The COVID-19 pandemic has caused the world and our daily lives to change in dramatic ways and at a speed that few of us have experienced before – and may never have predicted even a few weeks ago. In the charity sector, the impact will be profound – indeed, many of the predictions from nfpSynergy’s Joe Saxton, from less than two weeks ago, are already being seen.
Signs of a great increase in public need for support are already evident – of course for those individuals at most risk from COVID-19 – but also in myriad of other ways too; from a reported sharp rise in calls to Childline, and warnings of a surge in domestic violence, to fears around eviction and rent payment during the crisis. In the same ways as jobs are being affected across the economy, there is insecurity for charity sector workers too; last week, we saw Oxfam furlough two thirds of its UK staff. And, in terms of government help for industries, specific support for charities seems to have been relatively low on the agenda despite the sector’s vital societal role.
What’s more, we know that the impact on income from fundraising could be catastrophic; the cancellation of events has led NCVO to predict that charities will miss out on a minimum of £4.3bn of income in the next 12 weeks. Further, as shown in research we carried out just last week with the general public – full results of which are revealed in our recent blog and interactive dashboard – almost 50% of the public agreed that their income is likely to decrease in the coming months whilst 42% are worried about their jobs or livelihoods. This is clearly a serious concern for those looking to ask the public for funds.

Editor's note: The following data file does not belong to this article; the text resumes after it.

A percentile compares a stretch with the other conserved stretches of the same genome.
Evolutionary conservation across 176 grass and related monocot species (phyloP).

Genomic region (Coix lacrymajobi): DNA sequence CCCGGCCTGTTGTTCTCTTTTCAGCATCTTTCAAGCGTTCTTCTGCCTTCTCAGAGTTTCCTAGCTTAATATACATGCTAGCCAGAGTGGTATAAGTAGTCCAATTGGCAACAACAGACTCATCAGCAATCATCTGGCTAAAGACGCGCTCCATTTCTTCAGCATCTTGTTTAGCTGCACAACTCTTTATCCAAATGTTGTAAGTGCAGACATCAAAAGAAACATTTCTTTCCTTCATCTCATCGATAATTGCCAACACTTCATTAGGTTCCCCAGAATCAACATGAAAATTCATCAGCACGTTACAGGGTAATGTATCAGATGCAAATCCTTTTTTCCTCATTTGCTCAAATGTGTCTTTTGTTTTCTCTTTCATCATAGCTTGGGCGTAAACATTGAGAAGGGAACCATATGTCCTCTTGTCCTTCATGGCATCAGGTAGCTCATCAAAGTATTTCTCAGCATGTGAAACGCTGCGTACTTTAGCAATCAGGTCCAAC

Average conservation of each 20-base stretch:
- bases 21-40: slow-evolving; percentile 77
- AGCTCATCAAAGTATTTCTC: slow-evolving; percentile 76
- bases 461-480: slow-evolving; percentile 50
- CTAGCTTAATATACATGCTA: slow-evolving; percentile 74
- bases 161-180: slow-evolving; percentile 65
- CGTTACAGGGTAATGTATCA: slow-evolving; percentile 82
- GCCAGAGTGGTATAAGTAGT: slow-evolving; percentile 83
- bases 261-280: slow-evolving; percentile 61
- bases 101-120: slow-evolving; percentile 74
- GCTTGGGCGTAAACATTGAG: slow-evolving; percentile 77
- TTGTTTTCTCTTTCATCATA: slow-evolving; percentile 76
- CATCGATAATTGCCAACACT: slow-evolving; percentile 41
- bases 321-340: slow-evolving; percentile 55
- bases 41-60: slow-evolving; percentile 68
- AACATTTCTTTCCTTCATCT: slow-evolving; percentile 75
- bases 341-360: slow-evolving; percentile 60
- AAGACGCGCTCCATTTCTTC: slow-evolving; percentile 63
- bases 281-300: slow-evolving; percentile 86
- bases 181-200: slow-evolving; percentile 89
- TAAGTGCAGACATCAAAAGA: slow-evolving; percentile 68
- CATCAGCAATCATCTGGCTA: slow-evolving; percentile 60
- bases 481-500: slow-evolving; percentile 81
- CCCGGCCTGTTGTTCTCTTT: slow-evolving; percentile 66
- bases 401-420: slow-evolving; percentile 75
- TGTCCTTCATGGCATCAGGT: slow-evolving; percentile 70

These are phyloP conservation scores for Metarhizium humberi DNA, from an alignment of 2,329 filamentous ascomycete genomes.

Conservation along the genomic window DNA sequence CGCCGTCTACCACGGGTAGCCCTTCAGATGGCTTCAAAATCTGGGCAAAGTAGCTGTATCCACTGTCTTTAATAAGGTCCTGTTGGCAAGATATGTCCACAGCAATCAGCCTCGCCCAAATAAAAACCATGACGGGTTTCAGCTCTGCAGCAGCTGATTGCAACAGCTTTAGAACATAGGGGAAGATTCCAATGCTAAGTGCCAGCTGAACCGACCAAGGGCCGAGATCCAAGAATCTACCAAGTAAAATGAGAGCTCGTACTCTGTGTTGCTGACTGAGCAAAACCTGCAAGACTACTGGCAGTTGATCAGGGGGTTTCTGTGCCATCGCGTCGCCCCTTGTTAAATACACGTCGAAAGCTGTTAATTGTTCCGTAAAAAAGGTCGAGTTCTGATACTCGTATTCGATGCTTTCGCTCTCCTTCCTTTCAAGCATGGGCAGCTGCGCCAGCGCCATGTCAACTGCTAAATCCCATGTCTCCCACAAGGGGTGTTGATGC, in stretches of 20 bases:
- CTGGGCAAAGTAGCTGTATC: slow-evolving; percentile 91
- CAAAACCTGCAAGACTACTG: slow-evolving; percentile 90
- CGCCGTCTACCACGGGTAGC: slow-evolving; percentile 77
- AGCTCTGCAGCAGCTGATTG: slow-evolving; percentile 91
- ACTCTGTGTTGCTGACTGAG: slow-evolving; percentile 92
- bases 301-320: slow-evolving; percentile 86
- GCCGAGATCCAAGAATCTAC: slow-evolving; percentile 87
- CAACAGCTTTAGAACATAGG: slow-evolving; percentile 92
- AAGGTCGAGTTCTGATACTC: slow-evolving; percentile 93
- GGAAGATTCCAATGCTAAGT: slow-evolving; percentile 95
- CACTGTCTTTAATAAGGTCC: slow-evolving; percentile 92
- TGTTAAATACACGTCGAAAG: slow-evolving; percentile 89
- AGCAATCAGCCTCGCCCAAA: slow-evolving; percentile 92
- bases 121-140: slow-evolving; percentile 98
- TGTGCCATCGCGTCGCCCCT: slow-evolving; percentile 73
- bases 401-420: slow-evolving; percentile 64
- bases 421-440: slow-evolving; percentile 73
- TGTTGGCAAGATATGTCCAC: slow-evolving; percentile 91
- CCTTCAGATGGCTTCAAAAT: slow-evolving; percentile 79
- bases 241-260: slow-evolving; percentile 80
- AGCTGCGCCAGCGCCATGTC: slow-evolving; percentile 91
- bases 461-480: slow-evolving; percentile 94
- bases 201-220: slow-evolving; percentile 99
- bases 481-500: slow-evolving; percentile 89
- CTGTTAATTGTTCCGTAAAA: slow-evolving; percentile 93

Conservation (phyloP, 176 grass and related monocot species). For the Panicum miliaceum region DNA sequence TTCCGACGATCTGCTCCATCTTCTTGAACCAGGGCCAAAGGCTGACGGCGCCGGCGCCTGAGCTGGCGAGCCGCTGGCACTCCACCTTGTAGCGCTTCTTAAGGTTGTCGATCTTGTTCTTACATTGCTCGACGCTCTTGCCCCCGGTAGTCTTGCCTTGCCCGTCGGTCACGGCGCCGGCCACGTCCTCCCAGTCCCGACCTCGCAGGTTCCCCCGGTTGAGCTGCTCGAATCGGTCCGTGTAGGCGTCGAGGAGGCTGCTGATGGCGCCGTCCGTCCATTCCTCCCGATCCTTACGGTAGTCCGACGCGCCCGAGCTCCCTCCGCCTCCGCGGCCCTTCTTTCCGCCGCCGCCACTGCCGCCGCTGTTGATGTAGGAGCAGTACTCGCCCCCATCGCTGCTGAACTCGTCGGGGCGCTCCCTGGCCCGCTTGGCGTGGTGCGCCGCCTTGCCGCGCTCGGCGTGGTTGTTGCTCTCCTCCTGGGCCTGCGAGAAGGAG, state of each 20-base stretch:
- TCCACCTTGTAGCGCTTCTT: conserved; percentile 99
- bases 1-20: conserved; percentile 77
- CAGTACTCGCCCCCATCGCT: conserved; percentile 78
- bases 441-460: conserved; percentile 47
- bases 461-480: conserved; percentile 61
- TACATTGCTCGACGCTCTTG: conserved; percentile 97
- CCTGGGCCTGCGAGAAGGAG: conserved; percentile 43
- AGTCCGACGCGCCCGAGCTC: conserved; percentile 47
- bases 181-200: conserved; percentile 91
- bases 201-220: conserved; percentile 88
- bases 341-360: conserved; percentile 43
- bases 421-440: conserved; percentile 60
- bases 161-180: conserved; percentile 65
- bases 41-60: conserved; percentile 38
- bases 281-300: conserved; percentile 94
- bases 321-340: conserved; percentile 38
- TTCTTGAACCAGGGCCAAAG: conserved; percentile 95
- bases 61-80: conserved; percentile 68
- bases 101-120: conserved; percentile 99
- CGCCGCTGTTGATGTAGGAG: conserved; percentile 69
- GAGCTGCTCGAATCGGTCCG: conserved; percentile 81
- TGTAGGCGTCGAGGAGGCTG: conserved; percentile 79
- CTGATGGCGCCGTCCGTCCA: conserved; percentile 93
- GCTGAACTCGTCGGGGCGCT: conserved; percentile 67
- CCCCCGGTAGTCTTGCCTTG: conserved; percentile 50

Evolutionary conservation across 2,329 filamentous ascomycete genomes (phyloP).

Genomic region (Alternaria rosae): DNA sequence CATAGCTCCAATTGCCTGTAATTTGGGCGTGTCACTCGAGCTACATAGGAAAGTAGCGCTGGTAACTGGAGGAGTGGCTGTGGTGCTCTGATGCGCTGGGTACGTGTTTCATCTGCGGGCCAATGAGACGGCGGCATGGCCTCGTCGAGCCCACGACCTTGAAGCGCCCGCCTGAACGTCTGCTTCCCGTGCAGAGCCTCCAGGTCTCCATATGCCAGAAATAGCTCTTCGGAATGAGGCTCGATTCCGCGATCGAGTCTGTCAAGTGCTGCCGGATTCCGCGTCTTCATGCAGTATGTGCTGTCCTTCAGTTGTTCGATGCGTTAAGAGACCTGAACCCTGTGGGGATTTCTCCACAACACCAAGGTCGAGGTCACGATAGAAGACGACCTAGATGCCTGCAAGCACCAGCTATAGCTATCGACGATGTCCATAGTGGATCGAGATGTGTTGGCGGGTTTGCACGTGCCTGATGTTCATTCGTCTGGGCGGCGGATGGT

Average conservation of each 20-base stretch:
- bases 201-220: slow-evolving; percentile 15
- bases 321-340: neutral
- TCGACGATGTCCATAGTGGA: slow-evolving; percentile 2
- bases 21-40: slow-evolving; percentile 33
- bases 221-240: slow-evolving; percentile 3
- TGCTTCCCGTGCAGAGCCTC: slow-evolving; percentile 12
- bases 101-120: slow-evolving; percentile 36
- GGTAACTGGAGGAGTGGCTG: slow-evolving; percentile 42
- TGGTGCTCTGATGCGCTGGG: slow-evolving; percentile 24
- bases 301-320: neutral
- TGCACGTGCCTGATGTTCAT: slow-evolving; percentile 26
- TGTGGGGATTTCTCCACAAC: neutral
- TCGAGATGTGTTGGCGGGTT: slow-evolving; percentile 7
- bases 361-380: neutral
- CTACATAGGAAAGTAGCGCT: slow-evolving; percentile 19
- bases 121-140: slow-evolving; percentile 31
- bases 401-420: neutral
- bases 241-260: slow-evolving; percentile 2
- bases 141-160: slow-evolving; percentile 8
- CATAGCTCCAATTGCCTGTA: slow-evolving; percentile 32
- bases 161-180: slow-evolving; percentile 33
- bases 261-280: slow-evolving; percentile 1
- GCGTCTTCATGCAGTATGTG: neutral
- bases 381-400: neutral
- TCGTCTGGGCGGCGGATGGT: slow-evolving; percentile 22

However, the research we have done with the public so far gives reasons for charities to be hopeful too. If charities can judge the public mood and be responsive to changing events, there is huge potential to harness the public’s desire to help in this unprecedented crisis – allowing charities to continue their work at a time when it’s more needed than ever. Here are three areas where charities need to be building engagement with the public.
Since the outbreak of the crisis in the UK, one of the most heartening responses has been the public’s enormous desire to help. In a week since the scheme was set up an incredible 750,000 people have signed up to the government’s NHS Volunteer Responders scheme. Support has also come from the grassroots, with local mutual aid networks springing up around the country – with neighbours helping each other with offers to collect shopping and prescriptions, cook extra meals for NHS workers, and make phone calls to those feeling lonely. Our own research reports that 17% have already ‘helped out in their community’ whilst a further 60% would consider doing so.